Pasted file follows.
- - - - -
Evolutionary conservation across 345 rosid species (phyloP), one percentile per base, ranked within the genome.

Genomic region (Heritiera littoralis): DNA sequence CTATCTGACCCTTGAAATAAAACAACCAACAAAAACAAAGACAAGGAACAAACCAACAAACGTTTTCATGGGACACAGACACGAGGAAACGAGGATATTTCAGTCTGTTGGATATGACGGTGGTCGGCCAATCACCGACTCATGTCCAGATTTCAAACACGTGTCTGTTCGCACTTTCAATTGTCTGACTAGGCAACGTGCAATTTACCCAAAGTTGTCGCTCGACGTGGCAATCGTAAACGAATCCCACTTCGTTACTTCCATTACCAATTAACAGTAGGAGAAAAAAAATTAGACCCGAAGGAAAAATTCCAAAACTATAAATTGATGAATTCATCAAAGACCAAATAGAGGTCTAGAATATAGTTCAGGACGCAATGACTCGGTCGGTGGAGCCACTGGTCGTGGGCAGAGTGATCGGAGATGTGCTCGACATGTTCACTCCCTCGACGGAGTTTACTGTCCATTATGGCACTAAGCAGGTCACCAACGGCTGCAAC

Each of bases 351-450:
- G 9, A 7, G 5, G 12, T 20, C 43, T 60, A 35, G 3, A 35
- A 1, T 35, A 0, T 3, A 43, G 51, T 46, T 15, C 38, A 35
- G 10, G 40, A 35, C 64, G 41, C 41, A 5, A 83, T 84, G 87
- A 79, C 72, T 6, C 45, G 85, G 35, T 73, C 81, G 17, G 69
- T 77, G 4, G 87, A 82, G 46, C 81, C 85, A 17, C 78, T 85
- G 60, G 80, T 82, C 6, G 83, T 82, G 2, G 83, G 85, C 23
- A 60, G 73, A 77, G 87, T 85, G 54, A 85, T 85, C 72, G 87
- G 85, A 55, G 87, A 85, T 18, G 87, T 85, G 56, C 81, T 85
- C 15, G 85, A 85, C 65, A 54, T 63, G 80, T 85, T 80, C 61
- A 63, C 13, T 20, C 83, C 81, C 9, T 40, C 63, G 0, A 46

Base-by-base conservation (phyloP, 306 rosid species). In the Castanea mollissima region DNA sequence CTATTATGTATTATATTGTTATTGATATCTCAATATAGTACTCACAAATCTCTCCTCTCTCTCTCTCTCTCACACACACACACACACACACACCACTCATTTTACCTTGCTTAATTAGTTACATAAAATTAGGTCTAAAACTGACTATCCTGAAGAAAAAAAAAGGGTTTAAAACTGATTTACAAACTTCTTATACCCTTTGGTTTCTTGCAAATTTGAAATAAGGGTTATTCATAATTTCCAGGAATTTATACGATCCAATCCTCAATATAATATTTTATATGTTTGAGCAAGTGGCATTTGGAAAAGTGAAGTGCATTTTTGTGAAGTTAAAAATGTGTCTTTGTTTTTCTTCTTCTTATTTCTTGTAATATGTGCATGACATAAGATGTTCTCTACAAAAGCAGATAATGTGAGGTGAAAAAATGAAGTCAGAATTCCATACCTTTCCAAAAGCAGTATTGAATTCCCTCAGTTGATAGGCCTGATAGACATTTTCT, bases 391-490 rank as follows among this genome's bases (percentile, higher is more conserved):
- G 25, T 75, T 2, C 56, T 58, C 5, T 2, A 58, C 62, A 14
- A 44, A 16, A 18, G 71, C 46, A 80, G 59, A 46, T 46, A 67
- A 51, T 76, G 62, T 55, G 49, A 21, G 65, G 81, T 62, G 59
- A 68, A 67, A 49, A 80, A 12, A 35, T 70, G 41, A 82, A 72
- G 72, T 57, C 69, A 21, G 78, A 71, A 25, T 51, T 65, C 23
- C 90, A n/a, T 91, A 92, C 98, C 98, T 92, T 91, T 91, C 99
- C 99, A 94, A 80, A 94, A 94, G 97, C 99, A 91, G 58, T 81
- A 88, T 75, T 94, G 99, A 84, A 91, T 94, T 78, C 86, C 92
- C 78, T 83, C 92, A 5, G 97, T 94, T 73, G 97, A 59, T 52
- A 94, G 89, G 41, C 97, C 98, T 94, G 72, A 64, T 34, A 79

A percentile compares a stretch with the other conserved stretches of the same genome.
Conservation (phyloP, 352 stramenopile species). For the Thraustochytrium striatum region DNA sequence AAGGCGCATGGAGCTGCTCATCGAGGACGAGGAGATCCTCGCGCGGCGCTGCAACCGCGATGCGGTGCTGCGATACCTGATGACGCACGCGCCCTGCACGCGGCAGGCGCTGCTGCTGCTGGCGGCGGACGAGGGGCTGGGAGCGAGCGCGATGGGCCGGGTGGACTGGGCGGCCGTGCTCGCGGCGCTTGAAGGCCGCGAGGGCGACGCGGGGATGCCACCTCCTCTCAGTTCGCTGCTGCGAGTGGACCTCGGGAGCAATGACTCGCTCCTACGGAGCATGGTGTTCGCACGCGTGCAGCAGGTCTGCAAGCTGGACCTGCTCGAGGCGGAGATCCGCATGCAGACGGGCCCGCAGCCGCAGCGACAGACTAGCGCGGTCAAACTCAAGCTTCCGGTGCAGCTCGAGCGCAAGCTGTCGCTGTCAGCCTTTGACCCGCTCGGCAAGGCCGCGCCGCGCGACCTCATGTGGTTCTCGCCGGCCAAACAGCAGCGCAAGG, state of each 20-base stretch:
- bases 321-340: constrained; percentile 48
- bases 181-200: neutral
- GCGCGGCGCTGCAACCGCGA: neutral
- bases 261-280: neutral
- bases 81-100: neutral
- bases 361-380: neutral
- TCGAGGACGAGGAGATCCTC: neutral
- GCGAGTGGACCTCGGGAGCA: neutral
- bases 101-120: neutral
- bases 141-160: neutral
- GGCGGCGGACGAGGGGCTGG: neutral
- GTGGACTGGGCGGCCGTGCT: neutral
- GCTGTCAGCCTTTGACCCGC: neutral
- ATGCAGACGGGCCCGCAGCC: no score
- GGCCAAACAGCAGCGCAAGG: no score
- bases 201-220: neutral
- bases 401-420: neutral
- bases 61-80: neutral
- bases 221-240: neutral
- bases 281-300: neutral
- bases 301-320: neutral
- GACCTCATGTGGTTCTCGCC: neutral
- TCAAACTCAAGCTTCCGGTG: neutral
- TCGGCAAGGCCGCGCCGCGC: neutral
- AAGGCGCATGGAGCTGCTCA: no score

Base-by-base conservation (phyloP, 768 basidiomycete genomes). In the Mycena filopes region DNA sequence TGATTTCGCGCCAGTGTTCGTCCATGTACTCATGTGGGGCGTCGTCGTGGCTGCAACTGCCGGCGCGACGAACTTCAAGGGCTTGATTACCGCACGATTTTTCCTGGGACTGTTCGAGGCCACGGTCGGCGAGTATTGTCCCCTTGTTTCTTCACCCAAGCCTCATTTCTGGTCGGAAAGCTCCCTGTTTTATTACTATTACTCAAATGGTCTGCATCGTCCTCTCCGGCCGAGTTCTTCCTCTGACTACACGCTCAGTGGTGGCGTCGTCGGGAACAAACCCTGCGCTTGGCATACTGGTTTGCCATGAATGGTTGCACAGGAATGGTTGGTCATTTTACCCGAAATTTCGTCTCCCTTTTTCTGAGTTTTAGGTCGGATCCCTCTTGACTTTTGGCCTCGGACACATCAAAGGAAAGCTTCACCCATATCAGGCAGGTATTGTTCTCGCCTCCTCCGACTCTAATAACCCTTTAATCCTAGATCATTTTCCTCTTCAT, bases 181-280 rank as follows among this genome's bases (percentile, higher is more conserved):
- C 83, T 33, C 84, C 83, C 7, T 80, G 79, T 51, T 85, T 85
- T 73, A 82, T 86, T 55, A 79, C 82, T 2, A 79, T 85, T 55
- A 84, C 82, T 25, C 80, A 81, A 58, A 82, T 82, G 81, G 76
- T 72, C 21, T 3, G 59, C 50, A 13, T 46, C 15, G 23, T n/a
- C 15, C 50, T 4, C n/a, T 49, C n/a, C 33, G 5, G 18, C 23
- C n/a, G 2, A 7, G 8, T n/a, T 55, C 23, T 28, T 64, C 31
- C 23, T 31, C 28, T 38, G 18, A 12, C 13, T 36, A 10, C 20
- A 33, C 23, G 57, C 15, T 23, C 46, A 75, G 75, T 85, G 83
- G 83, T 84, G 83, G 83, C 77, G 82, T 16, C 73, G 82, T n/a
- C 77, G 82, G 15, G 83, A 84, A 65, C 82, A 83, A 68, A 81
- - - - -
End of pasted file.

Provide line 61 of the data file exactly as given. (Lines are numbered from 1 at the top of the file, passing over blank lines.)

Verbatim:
- G 83, T 84, G 83, G 83, C 77, G 82, T 16, C 73, G 82, T n/a